Waternish, Skye, 14 May 1883 - Neil Mcdiarmid

NEIL M'DIARMID, Crofter, Geary (70)—examined

3362. The Chairman.
—How long have you been on your croft ?
— Since I was born.

3363. Have you been freely elected a delegate ?

3364. What statement have you to make on the part of those whom you represent ?
—I think that those who have preceded me have left little for me to say, but those who delegated me desired me to say in your presence that there are thirty-three crofts in Geary, and when our fathers had it there
were twelve crofts. And they are complaining that they are without horses or sheep now. It cannot be that they could have sheep or horses when there are thirty-three tenants in Geary. Who will extend their holdings unless the landlord does it? If the landlord will not give them more room, so long as there are so many sheep tacks in Skye, the poor man will never get justice. Sheep do not improve the soil, but the people will. The land will run into heather and rushes under sheep. Instead of that the Land should be in the hands of the people who improve it. If the people do not get enlarged holdings, they will become poorer every day. (see Appendix A. VII)

3365. I have to say, further, that in Geary some of the people have left for the south country, leaving the spring work unfinished, owing to their inability to procure food for their families, as their credit was gone. In regard to debts, I have to say that the landlord is very favourable to the people. He never yet put a man out of his possession for rent. Geary crofters can keep two cows aud a two-year-old, but the holdings would not support these, but for the landlord allowing the crofters a mouth or two grazing in spring on his own grounds. The first year that Captain Macdonald became our landlord he gave them a strip of hill pasture in addition to what they had, and did not charge them one shilling extra. This year, again, he gave them another strip. They would have to enclose it with a dyke, and they considered it too small for that. It is not the present proprietor who has done them any harm, but those who preceded him. As to the hill pasture, I need not say anything about it, as it was taken from us at the same time that those who before were deprived of it.

3366. Sheriff Nicolson.
—Is there any restriction upon them as to the sale of their cattle?
—I am not aware of anything of the sort. I did not experience anything of the sort.

3367. Do you know of any such thing' in Geary ?
—I am not aware of that, and I have not seen him take vengeance on any one.

3368. Are they free to sell them to anybody?
—Yes, the ground officer gives the people an offer for the stock. If the people don't accept this offer, they are at liberty to sell to anybody else. If the landlord does not givo what another gives, the crofters are at liberty to sell them elsewhere.

3369. Does the ground officer offer for all the stock that is sold ?
—It is for the stirks that he offers oftenest.

3370. Then he has the first offer always ?
—Yes. That might be about the Whitsunday time.

3371. Are they much in arrears at Geary ?
—Yes, I know that some are.

3372. How far are any of them in arrear?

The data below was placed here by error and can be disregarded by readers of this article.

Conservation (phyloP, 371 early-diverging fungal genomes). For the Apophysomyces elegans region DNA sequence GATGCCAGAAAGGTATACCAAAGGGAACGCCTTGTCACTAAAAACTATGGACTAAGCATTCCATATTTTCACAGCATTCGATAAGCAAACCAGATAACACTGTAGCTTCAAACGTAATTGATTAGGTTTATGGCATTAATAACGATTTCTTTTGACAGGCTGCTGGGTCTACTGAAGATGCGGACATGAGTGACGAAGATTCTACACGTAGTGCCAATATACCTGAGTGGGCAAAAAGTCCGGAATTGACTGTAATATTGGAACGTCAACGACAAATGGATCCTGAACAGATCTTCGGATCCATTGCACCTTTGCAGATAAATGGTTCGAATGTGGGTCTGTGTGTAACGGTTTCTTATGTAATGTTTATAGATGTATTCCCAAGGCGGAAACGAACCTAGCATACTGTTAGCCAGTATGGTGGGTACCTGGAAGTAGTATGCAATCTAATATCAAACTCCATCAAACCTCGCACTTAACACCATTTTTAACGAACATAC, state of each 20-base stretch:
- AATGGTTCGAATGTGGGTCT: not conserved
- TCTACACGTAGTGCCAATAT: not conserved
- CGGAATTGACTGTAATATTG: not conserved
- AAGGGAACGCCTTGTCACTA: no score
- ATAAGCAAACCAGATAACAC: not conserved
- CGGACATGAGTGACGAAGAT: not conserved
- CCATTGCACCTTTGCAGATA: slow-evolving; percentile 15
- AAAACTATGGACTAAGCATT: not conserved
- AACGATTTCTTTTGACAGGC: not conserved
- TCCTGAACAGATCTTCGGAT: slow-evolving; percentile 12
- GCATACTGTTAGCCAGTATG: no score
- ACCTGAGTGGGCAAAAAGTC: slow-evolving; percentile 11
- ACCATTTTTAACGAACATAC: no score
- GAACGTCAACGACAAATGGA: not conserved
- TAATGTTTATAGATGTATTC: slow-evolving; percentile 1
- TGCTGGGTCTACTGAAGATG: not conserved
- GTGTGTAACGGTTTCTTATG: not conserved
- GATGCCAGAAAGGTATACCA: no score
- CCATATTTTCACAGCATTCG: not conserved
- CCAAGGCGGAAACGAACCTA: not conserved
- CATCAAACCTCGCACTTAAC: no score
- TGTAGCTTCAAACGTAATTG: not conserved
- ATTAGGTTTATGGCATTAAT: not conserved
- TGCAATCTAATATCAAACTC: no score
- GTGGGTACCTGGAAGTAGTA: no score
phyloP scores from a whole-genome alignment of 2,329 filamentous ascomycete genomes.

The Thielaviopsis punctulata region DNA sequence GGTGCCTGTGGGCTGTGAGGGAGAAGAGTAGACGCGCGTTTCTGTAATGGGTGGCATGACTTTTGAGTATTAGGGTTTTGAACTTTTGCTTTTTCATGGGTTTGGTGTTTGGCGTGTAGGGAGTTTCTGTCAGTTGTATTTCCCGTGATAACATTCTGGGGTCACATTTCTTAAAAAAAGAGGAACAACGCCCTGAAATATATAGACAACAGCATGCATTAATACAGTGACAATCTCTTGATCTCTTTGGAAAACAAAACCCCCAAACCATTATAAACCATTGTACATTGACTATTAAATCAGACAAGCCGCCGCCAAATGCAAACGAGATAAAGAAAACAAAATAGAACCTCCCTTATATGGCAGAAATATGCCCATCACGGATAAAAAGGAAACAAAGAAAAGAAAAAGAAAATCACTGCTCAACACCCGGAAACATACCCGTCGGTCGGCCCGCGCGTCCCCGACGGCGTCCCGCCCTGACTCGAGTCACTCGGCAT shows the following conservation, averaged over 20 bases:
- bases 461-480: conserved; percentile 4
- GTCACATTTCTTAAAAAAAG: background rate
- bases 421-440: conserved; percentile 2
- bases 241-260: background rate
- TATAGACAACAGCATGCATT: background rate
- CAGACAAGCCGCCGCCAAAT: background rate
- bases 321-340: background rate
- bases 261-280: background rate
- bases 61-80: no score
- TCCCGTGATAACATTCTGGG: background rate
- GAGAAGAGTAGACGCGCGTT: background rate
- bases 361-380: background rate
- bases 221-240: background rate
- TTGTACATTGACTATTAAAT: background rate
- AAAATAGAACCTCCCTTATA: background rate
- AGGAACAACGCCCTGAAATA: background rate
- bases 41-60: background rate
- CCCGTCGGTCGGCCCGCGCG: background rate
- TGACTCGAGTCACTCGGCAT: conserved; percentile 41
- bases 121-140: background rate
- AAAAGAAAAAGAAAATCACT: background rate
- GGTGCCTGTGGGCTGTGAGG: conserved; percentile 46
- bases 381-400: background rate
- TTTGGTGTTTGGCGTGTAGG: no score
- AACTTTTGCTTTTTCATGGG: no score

—I know that some are in arrears to the extent of a full year's rent. The landlord said nothing to them about it.

3373. Is there any business done among the people here by bills, to raise money?
—No, not for him whatever.

3374. As to other matters, are they in debt generally to merchants for food and other things ?
—Surely, they are.

3375. Have you any notion of the amount of debt there is in Geary just now ?
—Can it bo without debt ? Hundreds of bolls have been brought to it not within the last year, but other years.

3376. Are there many of them in debt for the meal?

3377. Where do they get it generally ?
—From Greenock. There is a man named M'Lean, a native of this island, in Greenock. The Geary people are often working in Greenock. The man knows some of them. When one is not acquainted with him, it is natural he will not be trusted. I am sure that that man has scores of pounds against Geary, for the produce of Geary won't feed the people half a year. And I believe there is not in the island of Skye any people who have made more work in trenching their ground than the Geary people have done.

3378. Have they done that at their own expense ?

3379. Sir Kenneth Mackenzie
—You mentioned there were only twelve tenants formerly in Geary. How long ago is that ?
—I think about sixty years ago.

3380. Where did the other twenty-one tenants come from
—From about Waternish.

3381. Are they Geary people—born in the place?
—Some have come from this side of Waternish.

3382. Were the crofts or lots of land divided by the proprietor -without their consent?
—It was done with the people's consent. I am of opinion that if the arable land were cultivated on the ' run rig' system, Geary would not be so well off as it is, because it would not be tilled.

3383. What I want to know is how these twenty-one additional people got into Geary ? Was it by the wish of the tenants of Geary themselves at the time
— When the west side of Waternish was cleared some of them, I believe, went to Geary.

3384. But who invited them there ?
—I believe it was the proprietor.

3385. And the lands he gave them were held in occupation at the time by these crofters?
—Yes, and the hill also.

3386. Did these thirteen crofters voluntarily resign half of their lands for the sake of the people on the west side ?
—I will not say they did.